a children set identifying child transactions which have not yet terminated;
an exclusive set identifying objects in the object management system under the exclusive access control of said transaction or its committed recoverable children;
and a shared set identifying objects in the object management system under the shared access control of this transaction or its committed recoverable children.
9. A system as claimed in claim 7 in which said object management means further includes an object request broker via which all messages between objects are passed.
10. A system as claimed in claim 8 in which a transaction requiring exclusive access to a target object cannot start while any non-ancestor transaction has shared or exclusive access to the target object, as determined by the state definitions of its non-ancestor transactions, and a transaction requiring shared access to a target object cannot start while any non-ancestor transaction has exclusive access to the target object, as determined by the state definitions of its non-ancestor transactions.
11. In a data processing system, a method of object-oriented data processing comprising the steps of
processing each message sent to any object as a transaction, such transactions being permitted to spawn further messages which are processed as child transactions, each transaction being allowed to commit only when all its child transactions have terminated; and
creating a state definition for each transaction which includes a pending set of messages which have been spawned by each transaction but for which no corresponding child transactions have yet been created.
12. A method as claimed in claim 11 including the further step of defining a root transaction whose pending set contains incoming messages, so that subsequently created transactions corresponding to said incoming messages are child transactions of the root transaction.
13. A method as claimed in claim 12 in which each transaction has an identifier, the step of creating a state definition including creating a path sequence containing the transaction identifiers of its ancestor transactions in sequential order, the path sequence of the root transaction being empty.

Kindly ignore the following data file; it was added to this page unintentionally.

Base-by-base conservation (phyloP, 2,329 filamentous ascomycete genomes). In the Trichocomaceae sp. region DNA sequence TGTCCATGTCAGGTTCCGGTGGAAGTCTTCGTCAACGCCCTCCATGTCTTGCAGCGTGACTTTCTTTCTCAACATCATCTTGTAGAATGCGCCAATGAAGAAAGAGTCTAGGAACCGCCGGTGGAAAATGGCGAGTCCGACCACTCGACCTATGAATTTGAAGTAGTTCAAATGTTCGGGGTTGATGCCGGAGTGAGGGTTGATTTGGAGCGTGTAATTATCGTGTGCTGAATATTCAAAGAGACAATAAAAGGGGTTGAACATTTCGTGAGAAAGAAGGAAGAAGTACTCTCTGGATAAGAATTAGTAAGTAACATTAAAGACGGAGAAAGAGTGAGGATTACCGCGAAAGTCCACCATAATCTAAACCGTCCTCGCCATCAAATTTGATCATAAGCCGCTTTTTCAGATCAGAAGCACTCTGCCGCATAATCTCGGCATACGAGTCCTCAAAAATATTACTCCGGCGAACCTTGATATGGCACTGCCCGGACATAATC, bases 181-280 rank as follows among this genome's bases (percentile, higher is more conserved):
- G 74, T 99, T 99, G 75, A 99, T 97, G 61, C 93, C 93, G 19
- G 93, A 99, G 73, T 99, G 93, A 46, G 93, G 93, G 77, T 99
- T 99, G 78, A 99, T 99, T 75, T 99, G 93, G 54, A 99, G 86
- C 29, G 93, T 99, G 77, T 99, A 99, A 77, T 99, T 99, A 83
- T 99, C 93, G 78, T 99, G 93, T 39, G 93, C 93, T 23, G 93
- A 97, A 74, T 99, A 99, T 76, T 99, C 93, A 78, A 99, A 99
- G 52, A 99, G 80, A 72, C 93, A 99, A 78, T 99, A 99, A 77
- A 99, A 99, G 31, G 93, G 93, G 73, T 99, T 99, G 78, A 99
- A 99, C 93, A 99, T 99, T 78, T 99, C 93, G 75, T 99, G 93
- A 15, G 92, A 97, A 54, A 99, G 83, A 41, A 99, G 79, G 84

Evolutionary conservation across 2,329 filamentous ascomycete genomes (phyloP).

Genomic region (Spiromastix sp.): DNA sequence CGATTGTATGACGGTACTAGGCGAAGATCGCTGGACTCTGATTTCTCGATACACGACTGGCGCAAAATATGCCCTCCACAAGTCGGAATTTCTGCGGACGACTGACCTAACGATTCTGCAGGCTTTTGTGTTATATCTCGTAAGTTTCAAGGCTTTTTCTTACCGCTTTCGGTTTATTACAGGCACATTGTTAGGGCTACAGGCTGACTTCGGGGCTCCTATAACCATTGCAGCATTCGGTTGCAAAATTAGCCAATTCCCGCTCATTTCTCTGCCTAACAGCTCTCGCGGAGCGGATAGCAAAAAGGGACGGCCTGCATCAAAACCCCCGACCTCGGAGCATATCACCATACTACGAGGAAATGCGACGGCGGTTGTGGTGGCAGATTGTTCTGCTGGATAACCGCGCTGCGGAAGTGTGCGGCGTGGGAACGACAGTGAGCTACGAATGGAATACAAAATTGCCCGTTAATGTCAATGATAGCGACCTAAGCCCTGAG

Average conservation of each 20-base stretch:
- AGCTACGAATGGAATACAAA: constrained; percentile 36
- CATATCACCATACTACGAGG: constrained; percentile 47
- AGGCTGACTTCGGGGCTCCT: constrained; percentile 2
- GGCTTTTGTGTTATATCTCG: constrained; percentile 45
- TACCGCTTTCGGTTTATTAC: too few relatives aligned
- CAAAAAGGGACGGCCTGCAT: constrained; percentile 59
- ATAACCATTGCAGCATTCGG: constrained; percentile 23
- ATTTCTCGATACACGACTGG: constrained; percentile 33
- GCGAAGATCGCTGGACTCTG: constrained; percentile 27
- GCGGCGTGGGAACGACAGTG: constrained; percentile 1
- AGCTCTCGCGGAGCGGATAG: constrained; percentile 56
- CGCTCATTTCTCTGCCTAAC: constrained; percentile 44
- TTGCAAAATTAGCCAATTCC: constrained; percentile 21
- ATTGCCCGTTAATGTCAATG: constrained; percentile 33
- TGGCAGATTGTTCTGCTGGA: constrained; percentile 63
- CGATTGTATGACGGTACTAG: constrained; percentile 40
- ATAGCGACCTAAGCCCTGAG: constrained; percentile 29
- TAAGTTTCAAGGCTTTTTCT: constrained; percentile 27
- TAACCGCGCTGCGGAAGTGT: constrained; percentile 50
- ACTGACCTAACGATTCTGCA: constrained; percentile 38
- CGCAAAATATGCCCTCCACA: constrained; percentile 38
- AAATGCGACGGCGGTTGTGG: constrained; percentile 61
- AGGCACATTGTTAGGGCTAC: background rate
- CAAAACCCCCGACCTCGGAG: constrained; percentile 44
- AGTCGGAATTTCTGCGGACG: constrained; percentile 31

14. A method as claimed in claim 13 in which the step of creating the state definition includes creating a recoverability indication, indicating whether or not the transaction is recoverable;
a children set identifying child transactions which have not yet terminated;
an exclusive set identifying objects under the exclusive access control of said transactions or its committed recoverable children;
and a shared set identifying objects under the shared access control of this transaction or its committed recoverable children.
15. A method as claimed in claim 14 including the further steps of determining from the state definitions of the non-ancestor transactions of a transaction requiring access to a target object whether any non-ancestor transaction has shared or exclusive access to said target object; and
preventing said access-requiring transaction having exclusive access while any non-ancestor transaction has shared or exclusive access and preventing said access-requiring transaction having shared access while any non-ancestor transaction has exclusive access.
16. A computer program recorded on a medium and for use in an object-oriented data processing system, said program comprising
means for processing each message sent to any object as a transaction, such transactions being permitted to spawn further messages which are processed as child transactions, each transaction being allowed to commit only when all its child transactions have terminated; and
means for creating a state definition for each transaction which includes a pending set of messages which have been spawned by each transaction but for which no corresponding child transactions have yet been created.